• Toronto International Film Festival Press Conference – (21:00) tiff press conference with Felicity Jones and Ralph Fiennes.
  • Theatrical Trailer – Theatrical trailer for “The Invisible Woman”.


For anyone who grew up reading a Charles Dickens book or even watched a Charles Dickens novel, the story about Dickens is rather interesting.  From his fight against slavery, his fight against piracy of his work and his push for copyright, his criticism of religion (or deviations from Christianity), his fight for the poor and there is no doubt that Dickens was a fascinating man.

Especially because of how his films and how he presented himself as this caring, family man.  The film does show the difference between the public vs. personal Charles Dickens.

And his personal matters surrounding his muse/mistress Ellen “Nelly” Turnan is rather fascinating!

While not surprising, considering that Dickens was a celebrity and one of the well-known celebrities during the early-to-mid 1800’s, it’s hard to believe this burly bearded man, who was 45 at the time, would have a relationship with an 18-year-old young woman.

But this is possibly what Dickens had desired, a woman like himself, an intellect, a person who respects the arts, theatre and a person he can have intellectual discussions and one that would understand what he is saying.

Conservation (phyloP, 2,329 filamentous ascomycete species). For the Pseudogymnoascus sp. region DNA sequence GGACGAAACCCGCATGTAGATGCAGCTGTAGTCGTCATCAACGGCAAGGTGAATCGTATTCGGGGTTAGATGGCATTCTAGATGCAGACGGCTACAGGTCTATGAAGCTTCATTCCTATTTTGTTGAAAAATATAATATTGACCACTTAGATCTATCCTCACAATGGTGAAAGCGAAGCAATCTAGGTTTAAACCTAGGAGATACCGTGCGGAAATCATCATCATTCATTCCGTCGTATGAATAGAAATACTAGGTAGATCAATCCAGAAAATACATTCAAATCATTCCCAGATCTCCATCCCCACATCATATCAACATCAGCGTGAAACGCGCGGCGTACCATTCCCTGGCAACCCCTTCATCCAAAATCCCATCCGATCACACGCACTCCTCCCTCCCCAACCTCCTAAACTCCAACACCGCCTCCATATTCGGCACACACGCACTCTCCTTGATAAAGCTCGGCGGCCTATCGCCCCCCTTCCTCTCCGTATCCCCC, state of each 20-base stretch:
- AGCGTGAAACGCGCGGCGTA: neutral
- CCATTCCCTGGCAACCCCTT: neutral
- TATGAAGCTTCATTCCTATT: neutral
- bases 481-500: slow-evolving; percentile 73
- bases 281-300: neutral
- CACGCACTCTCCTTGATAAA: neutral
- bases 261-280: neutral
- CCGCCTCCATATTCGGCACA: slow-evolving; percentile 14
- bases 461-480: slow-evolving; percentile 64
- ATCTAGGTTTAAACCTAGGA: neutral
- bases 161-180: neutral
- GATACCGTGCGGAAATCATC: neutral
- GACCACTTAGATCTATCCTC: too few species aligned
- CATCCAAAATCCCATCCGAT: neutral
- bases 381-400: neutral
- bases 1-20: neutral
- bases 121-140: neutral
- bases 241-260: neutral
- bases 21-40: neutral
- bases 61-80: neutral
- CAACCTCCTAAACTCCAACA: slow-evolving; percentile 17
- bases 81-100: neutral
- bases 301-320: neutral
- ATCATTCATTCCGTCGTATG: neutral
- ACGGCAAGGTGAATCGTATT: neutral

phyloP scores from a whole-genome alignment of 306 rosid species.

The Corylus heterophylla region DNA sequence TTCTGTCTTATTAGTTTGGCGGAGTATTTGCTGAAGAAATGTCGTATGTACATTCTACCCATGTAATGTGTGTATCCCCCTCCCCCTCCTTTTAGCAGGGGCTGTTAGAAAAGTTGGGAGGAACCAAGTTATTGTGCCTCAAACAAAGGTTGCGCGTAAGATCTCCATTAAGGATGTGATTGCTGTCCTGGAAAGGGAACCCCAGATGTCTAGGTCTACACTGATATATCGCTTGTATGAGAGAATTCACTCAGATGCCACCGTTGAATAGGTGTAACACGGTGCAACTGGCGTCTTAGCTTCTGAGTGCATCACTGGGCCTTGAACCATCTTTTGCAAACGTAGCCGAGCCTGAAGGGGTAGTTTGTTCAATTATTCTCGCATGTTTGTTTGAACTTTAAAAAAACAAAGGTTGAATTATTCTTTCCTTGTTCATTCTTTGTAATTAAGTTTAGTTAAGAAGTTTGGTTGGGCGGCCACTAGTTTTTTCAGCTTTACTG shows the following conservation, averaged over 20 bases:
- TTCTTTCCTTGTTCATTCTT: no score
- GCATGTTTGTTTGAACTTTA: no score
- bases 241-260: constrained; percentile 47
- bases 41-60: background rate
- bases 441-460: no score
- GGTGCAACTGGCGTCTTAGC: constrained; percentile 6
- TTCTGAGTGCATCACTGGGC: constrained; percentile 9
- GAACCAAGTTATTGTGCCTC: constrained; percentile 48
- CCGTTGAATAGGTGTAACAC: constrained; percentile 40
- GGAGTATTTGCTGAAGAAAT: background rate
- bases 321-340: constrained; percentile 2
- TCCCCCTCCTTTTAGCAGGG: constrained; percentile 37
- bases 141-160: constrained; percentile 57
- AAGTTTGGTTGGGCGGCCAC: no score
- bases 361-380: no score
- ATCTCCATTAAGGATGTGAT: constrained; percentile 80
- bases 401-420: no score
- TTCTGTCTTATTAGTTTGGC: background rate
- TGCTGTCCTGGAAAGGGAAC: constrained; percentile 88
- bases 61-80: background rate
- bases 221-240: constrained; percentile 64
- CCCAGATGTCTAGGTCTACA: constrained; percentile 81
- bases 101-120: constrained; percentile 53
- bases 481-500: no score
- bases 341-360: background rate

And that one would be Ellen “Nelly” Turnan.

While one can easily read on the Internet about this relationship, especially from the book by Claire Tomalin, the film does bring into context of what kind of relationship the two had especially at that time.

Sure, we are not phased by celebrity affairs in today’s society, in fact, you come to expect it.  But for Charles Dickens, it was a different time because it was more about the needs of the man and a celebrity who had to take action in order to not be found out by any gossip that may harm his name.

And for Ellen Turnan, a young woman, who never really had any major relationship.  Being captivated and then close to the man she idolized, having a mother who was cajoling her towards having a relationship for career purposes and Dickens ways of showing that he was in love by having his wife encounter Ellen, there is part of you that accepts the situation as a sign of the times but another side of you who felt that perhaps, Charles Dickens outside of his literary work was a jerk.

But at the same time, you study other successful men in different industries and you start to learn more about these affairs and relationships that these celebrities or wealthy and well-known individuals had at the time.  As for Dickens, it’s his way of doing or handling things that is left as undesired.

Dickens wife throws Nelly a question about who is more important to Dickens, is it the woman or his public?  The film shows us how this relationship has affected Nelly as the woman in his life that must be invisible to the public, not acknowledged by anyone else but Charles Dickens.

Another memorable scene in the film aside from the numerous gorgeous scenes shot by Rob Hardy is the Staplehurst rail accident, one of the largest train accidents of its time and one that was widely reported because of Charles Dickens, who was riding in the train along with Nelly and her mother, and was able to save them but at the same time, trying to save others who would eventually die of their injuries but also seeing how he was able to cover up his affair with Nelly.